Background: Cancer patients’ strengths and capabilities have received little attention from healthcare providers whose primary focus is on patients’ problems. Thus, providers miss an important opportunity to build on cancer patients’ strengths. New care approaches are needed that nourish patients’ strengths and encourage them to take an active role in their care. Focusing on health assets is 1 such approach. However, so far, little is known about the strengths cancer patients use and experience during their illness and recovery.
Objective: The objective of the study was to explore and describe cancer patients’ experiences and perception of their strengths, needed or used by themselves or supported by their care providers.
Methods: In this qualitative, exploratory study, we collected data from 26 participants in 4 focus group interviews. We conducted a qualitative, thematic analysis with an inductive approach to analyze the interview transcripts.
Results: Cancer patients described a large repertoire of strengths they used or wished for during illness and recovery including good mood, mindfulness, willpower, positive relationships, hopes and beliefs, protection, and taking action and control. Patients also reported that healthcare providers rarely focused on patients’ strengths, something they fervently wished for.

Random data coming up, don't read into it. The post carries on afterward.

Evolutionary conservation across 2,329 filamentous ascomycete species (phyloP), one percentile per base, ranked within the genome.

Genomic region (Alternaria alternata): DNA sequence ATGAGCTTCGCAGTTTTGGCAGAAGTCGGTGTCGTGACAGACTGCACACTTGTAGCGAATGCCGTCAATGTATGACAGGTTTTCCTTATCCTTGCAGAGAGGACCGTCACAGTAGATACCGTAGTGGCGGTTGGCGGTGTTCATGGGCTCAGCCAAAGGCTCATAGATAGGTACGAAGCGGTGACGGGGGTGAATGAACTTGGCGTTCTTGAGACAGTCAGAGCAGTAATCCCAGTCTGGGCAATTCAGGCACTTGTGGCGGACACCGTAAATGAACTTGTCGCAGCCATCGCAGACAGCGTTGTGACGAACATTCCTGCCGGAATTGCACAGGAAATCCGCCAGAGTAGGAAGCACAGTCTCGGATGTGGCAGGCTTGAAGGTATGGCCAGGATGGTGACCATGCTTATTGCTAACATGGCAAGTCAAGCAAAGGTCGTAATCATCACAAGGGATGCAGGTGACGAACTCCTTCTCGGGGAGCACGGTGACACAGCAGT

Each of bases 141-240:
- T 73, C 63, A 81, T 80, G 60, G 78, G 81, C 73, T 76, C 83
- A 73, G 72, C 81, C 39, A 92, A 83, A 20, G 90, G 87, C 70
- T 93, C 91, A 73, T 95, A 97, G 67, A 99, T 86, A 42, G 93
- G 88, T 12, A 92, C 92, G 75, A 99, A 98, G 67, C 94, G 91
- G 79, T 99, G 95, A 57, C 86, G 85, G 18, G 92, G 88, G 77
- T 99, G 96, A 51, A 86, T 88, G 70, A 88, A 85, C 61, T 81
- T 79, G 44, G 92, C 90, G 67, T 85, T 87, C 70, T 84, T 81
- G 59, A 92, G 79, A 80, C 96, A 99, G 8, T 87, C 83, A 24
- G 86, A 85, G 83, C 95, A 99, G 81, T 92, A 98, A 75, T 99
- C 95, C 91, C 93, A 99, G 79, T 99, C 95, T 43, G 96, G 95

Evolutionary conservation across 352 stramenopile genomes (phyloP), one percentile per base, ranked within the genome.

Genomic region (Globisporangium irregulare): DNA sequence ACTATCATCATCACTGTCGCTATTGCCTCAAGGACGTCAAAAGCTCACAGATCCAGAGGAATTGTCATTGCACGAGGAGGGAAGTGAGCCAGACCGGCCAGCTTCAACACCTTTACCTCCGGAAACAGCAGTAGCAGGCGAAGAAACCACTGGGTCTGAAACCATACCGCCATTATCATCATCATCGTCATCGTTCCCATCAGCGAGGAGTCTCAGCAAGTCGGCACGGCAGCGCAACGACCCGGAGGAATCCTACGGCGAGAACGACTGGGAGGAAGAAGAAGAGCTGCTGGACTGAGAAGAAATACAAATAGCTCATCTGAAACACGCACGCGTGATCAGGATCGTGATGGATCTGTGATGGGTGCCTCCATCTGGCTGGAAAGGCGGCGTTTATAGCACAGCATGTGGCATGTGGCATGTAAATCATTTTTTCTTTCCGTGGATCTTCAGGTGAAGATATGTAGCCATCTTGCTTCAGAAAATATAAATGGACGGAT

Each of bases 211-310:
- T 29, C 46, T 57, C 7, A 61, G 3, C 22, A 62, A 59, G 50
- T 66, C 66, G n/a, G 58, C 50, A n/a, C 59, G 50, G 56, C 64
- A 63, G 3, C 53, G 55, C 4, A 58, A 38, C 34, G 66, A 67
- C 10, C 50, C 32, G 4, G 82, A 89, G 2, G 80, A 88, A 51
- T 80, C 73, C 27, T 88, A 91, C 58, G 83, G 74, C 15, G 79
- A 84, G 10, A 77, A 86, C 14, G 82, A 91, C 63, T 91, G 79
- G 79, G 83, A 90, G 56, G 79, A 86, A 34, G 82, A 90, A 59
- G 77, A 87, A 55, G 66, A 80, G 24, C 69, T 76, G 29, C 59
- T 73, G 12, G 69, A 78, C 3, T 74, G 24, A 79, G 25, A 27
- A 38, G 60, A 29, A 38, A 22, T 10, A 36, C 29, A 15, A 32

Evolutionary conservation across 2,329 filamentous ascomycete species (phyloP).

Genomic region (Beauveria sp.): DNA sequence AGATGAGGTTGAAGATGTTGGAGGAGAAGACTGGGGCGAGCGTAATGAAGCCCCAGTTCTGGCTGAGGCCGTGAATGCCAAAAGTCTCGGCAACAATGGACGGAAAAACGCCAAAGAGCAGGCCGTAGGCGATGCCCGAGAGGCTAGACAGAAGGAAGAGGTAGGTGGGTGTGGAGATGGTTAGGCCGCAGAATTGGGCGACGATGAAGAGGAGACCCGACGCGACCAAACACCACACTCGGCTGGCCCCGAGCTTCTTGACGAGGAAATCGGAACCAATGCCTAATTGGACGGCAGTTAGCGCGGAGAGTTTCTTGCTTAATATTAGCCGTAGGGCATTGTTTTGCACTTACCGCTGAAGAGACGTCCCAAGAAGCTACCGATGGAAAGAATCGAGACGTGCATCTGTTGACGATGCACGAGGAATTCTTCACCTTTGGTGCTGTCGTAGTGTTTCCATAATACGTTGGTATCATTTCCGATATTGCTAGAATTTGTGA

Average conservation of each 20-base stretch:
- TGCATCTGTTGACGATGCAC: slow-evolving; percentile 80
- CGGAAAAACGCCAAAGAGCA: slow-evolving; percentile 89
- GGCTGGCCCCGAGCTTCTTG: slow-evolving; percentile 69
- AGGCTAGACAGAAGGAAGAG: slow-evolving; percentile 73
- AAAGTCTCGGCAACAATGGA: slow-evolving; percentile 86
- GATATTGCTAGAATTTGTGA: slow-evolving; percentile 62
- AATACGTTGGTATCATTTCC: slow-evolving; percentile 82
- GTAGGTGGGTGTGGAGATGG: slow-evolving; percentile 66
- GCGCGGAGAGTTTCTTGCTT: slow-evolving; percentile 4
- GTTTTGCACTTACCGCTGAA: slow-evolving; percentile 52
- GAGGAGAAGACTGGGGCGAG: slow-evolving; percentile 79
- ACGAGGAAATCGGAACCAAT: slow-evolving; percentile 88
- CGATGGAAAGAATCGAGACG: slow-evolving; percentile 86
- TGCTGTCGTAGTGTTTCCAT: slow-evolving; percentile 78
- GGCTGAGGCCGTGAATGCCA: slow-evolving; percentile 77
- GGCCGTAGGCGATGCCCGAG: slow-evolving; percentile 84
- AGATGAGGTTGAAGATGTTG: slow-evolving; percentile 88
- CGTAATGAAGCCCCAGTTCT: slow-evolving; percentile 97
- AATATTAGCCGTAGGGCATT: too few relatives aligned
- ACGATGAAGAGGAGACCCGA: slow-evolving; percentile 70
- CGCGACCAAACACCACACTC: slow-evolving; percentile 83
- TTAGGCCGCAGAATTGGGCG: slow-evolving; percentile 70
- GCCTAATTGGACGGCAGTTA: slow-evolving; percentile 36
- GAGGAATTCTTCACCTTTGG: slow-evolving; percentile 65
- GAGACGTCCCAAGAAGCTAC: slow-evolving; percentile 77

Conclusion: Patients want their strengths to be more appreciated and encouraged by care providers, to become active partners in care and feeling in control.
Implications for Practice: Our findings support that patients’ own strengths are a crucial factor to get through their illness. Nurses should therefore have a greater focus on eliciting and nourishing patients’ personal strengths in their care.
Author Affiliations: Centre for Shared Decision Making and Nursing Research, Oslo University Hospital and University of Oslo (Mrs Rotegård and Dr Ruland); and Department of Gastroenterology, Oslo University Hospital (Dr Fagermoen), Norway.
This work was supported by the Norwegian Research Council (grant 176823/S10).Authors’ contributions: Each author was involved in the study design, data analysis, and manuscript preparation.
The authors have no conflicts of interest to disclose.
Correspondence: Ann Kristin Rotegård, MSN, RN, Centre for Shared Decision Making and Nursing Research, Oslo University Hospital, Pb 4950 Nydalen, 0424 Oslo, Norway (firstname.lastname@example.org).
Accepted for publication January 20, 2011.